It’s true what they say, the CPH pattern manages to be fast and interesting. This sweater is coming along very quickly, it’s luxuriously, thrillingly satisfying. Especially for very slow knitters like myself.
After holding the yarn to my so-sensitive neck I’ve decided to go ahead and make the hood instead of a tall collar, therefore simply following the pattern. The yarn is very soft on my fingers but ever so slightly not-soft on my neck. I have a second yarn that pases the neck test so I’ll use it to make a tall collar version of this sweater. I’m happy with this since the cabling that travels up around the hood is very charming.
Thanks to the forums at Ravelry I discovered that the pattern errata which was supposed to be included in my second-download PDF version of the pattern was, in fact, not included. So I’m putting it here just in case somebody needs it. Note: These corrections might not work with the original version of the pattern printed in Knitscene magazine.
pattern corrections for the downloaded version of the Central Park Hoodie from Knitting Daily:
Under “Back” on page two, the first sentence after armholes should read:
Armholes: BO 4 (5, 6, 7, 8, 8, 8, 8) sts at beg of next 2 rows, then 2 sts at beg of foll 2 rows-66 (72, 78, 84, 90, 102, 118, 126) sts rem. Dec row (RS) K2, ssk, work in patt to last 4 sts, k2tog, k2-2 sts decâ€™d. Work 1 WS row. Rep last 2 rows 1 (1, 1, 1, 1, 3, 5, 7) more time(s), then work Dec row every other RS row 0 (0, 0, 0, 0, 7, 7, 7) times-62 (68, 74, 80, 86, 80, 92, 96) sts rem.
And under “Right Front” on page 3, the first two rows of instructions after the sizes should read:
Sizes 32 (36, 40, 44, 48)” only:
Row 1 (RS) *P2, k2; rep from * to end of row.
Row 2 (WS) *K2, p2; rep from * to end of row.
Also, on some charts on page 6, the row numbers may have shifted. The corrected charts are now available.
I’d like to take a moment to say that I love it when patterns take the extra space to tell you how many stitches you should have before you proceed.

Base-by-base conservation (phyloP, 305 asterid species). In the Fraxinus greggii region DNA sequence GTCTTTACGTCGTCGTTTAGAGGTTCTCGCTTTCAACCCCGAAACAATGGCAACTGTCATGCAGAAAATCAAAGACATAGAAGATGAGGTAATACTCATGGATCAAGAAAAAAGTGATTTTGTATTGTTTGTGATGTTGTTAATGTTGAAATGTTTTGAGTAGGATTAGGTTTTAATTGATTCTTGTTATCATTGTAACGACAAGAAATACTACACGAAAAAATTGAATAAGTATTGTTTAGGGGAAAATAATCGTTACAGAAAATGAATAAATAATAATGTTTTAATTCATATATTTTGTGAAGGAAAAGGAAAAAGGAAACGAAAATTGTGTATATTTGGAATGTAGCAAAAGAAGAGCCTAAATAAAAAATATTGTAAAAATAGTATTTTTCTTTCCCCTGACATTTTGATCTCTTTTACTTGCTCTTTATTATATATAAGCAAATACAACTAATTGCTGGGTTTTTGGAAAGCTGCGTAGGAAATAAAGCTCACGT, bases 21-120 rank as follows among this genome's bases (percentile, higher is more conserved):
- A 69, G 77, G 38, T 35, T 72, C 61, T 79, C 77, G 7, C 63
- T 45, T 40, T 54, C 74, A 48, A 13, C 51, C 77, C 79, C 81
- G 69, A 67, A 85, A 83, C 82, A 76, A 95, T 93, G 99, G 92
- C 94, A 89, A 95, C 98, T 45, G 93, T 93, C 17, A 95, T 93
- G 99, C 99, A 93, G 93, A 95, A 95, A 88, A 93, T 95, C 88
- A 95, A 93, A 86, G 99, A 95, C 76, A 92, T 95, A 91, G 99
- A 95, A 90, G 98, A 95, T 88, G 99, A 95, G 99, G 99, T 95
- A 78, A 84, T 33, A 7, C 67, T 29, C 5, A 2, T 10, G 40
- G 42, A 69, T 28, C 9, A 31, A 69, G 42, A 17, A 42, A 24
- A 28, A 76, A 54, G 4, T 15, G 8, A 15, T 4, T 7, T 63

I’ve been keeping track of my work using loops of yarn. The pink markers indicate every 10th row as shown in the cabling diagram in the pattern. This also helps me count my total rows so I can make the fronts the same length. The green marker shows where I started the armhole shaping. I’ll put another where I start the shoulder shaping. This will, again, help me determine where to do shaping on the front pieces.
If you’ve been following along with my light gray ribby cardi since the beginning you’ll know that I am a bit of a perfectionist and ripped back from the collar all the way down past the armhole shaping twice because it wasn’t quite happy with it. The second time was after I had inserted the zipper. It was very very annoying.
So, this time I’m practicing the simple principles of JKTI — Just Knit Through It. It’s a mantra that makes knitting a far more enjoyable hobby. Because it is a hobby and perfection is not required, or so I’ve been trying to convince myself. I have not quite finished the back part of this sweater and I’ve already logged these moments where I found a mistake, took a breath, and just kept going. This is big for me, people.
- About five inches up I found I’d dropped an (remain calm) edge stitch. I pulled out a crochet hook and did the best I could to bring it back up. It’s ugly, and it will create trouble when I go to pick up stitches for the button band, but it won’t be visible.
- Just before I was ready to do the armhole shaping (about 14 inches up) I found stitch in the stockinette on the center back, way down near the ribbing, that I had knit through a split piece of yarn. I resisted dropping down a while column, it’s not that noticeable.
- I did too few bind offs for the first row of armhole shaping. Instead of ripping back I simply added them to the second set of bind offs. Once the sleeves are it won’t be noticed.
- Not stressing over the loose stitches around the cabling. They don’t show once you’ve knit a few more rows anyhow.
- I found a knot in the yarn and kept going.
- Shortly after that I found another knot in the yarn and kept going despite considering tinking that row and re-knitting it a little tighter in the hopes that I could get that yarn to fall right at an edge. It was very close to the start of a new ball of yarn which just made me crazy with the desire to pull out two rows and start again. But I resisted.
I’m, sniff, so proud of myself.
Here is something that is shockingly helpful, Crossroad Knits on tightening loose knit stitches in ribbing and near the cables specifically in the Central Park Hoodie.
One last note, I am afraid that the sweater will hang incorrectly when worn since I cannot block the acrylic yarn, at least not as well as wool blocks. When worn the sweater will stretch widthwise quite a bit and I’m afraid it will look strange when buttoned. I found this page on how to block a sweater at Knitty very helpful, and I might have a go at making a homosote blocking board one of these days.